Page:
a) all dogs behaviors were attributable to their masters, meaning that aggressive dogs were trained that way and loving dogs were trained that way
For the most part, ok. I have come across a few Vicious Golden Retrievers, Labs, Springer Spaniels among other breeds known for their "happy go lucky" personality with my work.
These particular dogs may have a) been treated very poorly or b) been bred out of lines with unstable temperments by millers or BYB's or even uneducated hobby breeders. So yes, for your first thought, your dog is in sorts a product of your stability and hard work as a trainer/owner, but there are some things you just cant train out of a breed.
and


Is it possible you could have a collie who is 1 or 2 years old who doesnt display any instictual behavior who begins trying to "herd" the animals in your house at 3 years old or have a doberman at 6 months of age who shows no guarding or aggression but at 2 starts showing more of his instictual aggressive behaviors?
Yup, sometimes even longer, it really depends. You can "curb" some instinctual behaviours with out even knowing it.
For example, if you have a BC ( sorry for using Border Collies all the time but this is the breed I screwed up badly with) who is active in agility from an early age, and you work with them regularly on non herding activities, there is a chance the BC may not have the desire to herd a flock of sheep if it came across it.
Thing is, dogs need jobs.... not only working breeds but all of them. If you leave a dog to come up with its own things to do, instict will take over.
Its nature vs nurture, no matter what the inherited tendancies are there and you can never fully block them, but it is possible to curb them.
Sorry for babbling.:shrug:

geoffh4
August 8th, 2007, 05:21 PM
OK, so let me be a little more direct in my questioning here.

I was asking all of these question to get an idea of what I can expect from a dog whose breed I am unfamiliar with and who is obviously a mix of a few different breeds. I originally didn't want to give specific details in order to prevent any people who feel very strongly about 1 breed or another from ruining the discussion, but the answers so far have left me with more questions than I started, so I want to divulge a little more.

I recently adopted a dog that was described as a "lab mix" from a local shelter. I specifically asked whether or not the shelter believed the dog had any of the aggressive breed dogs mixed in with lab, as they are "banned" from my living community (no rotts, pitts, doberman, shepherds, etc) The shelter told me that no, she was most likely a hound/pointer/lab mix.

I met her, grew attached, and decided to take her home. She is now 5 months old, and is very well behaved. She gets along well with my wife and I, the 2 cats we have, as well as the dogs in her obedience class. She has never shown any aggressive behaviors, although she will growl a little and bark at the outside.

So why am I posting this? Well, its been about 3 weeks now that we've had her, and everyday she looks more and more like she is a lab-pitbull mix. Obviously its impossible to tell, but there is definately something to me that says both of those breeds in her face and body. When we took her to the vet, both of the technicians said she was a lab hound mix, while the vet told us she was a lab pitbull mix. Like I said, there isnt a lot of consensus.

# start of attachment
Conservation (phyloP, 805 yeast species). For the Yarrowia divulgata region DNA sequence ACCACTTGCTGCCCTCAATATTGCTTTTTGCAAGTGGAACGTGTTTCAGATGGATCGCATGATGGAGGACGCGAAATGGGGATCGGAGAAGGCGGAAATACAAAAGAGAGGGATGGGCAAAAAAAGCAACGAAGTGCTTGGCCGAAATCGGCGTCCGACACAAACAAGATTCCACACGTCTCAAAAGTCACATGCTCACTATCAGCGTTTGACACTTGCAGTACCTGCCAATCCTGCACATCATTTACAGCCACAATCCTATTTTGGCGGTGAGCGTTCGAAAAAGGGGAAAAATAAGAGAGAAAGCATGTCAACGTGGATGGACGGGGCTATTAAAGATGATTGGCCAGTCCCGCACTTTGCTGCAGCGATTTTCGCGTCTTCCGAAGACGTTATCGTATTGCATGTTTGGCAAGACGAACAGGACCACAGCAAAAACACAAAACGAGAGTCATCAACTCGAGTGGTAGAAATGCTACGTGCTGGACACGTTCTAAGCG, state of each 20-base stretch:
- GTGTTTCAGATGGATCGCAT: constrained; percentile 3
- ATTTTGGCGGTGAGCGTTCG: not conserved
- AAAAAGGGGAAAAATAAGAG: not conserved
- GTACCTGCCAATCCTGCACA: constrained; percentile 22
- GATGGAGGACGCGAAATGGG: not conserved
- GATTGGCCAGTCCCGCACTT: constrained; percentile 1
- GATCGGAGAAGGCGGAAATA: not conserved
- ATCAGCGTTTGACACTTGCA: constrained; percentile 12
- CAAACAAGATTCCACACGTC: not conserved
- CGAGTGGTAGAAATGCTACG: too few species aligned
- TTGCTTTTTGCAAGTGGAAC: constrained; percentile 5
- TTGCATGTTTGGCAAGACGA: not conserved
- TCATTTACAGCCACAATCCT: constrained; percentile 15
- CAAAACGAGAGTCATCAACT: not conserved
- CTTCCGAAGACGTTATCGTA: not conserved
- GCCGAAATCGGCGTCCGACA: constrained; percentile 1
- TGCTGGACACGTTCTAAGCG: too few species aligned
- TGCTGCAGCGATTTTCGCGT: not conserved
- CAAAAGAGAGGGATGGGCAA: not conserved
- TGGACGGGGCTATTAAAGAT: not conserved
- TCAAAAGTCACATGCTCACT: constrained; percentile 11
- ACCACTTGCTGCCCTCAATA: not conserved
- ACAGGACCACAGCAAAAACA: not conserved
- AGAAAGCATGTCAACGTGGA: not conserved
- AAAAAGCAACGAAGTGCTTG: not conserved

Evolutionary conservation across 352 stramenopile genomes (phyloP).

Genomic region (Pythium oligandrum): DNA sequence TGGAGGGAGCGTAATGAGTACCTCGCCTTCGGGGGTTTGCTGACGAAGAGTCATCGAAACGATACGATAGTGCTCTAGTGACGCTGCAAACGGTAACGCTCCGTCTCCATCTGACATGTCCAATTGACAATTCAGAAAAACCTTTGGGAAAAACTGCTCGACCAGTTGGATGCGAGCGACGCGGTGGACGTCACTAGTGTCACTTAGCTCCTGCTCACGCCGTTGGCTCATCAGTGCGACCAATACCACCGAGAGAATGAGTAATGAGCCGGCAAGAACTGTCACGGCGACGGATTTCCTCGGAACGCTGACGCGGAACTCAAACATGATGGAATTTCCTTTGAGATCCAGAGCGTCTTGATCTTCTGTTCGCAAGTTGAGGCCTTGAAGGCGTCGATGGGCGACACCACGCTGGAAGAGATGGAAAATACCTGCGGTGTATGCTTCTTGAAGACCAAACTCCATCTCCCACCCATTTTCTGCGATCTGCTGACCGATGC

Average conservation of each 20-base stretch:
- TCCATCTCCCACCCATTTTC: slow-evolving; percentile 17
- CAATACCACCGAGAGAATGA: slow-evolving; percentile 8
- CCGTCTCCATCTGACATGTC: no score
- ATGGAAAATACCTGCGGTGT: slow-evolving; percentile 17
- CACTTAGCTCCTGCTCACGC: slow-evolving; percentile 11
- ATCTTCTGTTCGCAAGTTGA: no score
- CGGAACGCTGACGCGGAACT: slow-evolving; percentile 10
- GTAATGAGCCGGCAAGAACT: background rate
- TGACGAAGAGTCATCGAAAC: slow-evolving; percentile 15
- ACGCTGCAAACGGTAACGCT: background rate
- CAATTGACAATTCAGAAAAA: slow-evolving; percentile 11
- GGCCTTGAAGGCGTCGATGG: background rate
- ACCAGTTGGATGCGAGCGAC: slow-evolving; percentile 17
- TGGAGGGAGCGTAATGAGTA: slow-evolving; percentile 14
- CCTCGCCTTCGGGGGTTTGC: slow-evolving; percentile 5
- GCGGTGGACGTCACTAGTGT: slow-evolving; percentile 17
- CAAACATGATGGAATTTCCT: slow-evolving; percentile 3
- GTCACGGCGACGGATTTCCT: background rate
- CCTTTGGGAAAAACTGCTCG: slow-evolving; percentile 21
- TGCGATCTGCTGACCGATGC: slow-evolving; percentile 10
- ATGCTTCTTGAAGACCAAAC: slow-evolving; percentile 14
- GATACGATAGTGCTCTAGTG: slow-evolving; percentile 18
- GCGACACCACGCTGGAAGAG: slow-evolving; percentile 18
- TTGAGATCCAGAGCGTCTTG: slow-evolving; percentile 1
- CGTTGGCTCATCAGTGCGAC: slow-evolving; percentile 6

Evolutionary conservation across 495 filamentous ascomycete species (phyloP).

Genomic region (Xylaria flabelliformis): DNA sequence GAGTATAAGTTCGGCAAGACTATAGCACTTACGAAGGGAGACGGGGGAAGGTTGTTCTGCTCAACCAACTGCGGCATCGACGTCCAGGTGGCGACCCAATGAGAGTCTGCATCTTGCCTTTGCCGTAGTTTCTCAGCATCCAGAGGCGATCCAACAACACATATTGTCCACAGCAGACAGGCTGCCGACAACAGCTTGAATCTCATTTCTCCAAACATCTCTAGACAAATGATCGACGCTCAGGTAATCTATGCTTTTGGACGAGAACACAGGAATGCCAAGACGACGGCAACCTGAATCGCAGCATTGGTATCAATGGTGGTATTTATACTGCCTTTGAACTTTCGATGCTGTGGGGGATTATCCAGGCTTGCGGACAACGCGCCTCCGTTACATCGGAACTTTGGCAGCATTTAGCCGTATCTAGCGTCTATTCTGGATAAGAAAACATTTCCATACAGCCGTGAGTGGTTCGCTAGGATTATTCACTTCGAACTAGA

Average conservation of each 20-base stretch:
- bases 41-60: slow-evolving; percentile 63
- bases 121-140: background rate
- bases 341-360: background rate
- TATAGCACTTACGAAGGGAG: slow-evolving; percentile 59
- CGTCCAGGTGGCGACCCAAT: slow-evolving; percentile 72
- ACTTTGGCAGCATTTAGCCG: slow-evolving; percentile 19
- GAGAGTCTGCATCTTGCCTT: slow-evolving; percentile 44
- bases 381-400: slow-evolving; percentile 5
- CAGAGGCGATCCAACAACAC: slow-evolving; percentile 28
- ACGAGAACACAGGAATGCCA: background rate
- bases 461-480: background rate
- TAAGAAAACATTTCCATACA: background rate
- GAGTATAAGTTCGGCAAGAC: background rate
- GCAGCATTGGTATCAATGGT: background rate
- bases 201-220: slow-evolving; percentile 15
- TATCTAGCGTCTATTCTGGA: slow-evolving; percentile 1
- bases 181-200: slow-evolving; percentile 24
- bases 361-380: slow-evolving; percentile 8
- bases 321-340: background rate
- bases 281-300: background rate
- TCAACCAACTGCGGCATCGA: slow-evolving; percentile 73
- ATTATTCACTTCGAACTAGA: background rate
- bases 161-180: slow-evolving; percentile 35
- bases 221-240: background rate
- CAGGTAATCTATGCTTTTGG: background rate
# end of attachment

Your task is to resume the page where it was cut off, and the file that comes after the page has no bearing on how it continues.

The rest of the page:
There is nothing in her behavior that would lead me to believe she will develop any "instictual" aggressive behaviors that are apparently "bred into" APBTs (as was discussed earlier). In fact, she seems slightly hesitant to approach the cats, and often rolls over onto her back when being introduced to a new dog.

However, many of you claimed that these instictual behaviors (aggression in APBT and their mixes) can be "triggered" unknowingly later in life, and a sweet dispositioned dog can go from family member to family attacker.

So (and this is an extremely important and serious question for me) what do you think I should do? Because we will probably be a multi dog family and because we also already have cats, the possibility of our dog "turning" instinctual and behaving the way it was bred for 100s of years to behave is not an option Im OK with.

At the same time, this dog, albeit only 5 months old, is very sociable, very good tempered, and even submissive around other dogs and cats. She is not a purebred anything. She probably has at least 2, and most likely 3 or 4 breeds in her.

We also take her for 2 walks per day and play with her outside. We have her in obedience school where she gets exposed to other dogs every Saturday.

According to what you have said above, dogs are instinctual in nature. They are likely to act and will probably revert at some point to their instinctual jobs, whether thats herding for BCs or fighting for APBTs. I did not know this until today, and thats why Im so concerned.

So please give me some well thought advice if you can! Thanks,

geoffh4
August 8th, 2007, 05:28 PM
PS: If dogs typically act instinctually at least some point in there lives, why aren't there more instances of pitbull dog aggression? Wouldn't it seem like ALL pits would attack at some point if this was true?

Same for the other aggressive breed dogs. Ive met plenty of friendly rotts, chows, etc

erykah1310
August 8th, 2007, 05:46 PM
PS: If dogs typically act instinctually at least some point in there lives, why aren't there more instances of pitbull dog aggression? Wouldn't it seem like ALL pits would attack at some point if this was true?

Same for the other aggressive breed dogs. Ive met plenty of friendly rotts, chows, etc

I'll take this one first...
You dont hear of it because who is to report it??? Dogs fighting other dogs equal in size in someones home dont make the front page.:shrug:
Its not to say that ALL will be dog aggressive, but usually there is a tendancy, many pit breeders and owners never recommend leaving this breed unattended with other dogs.....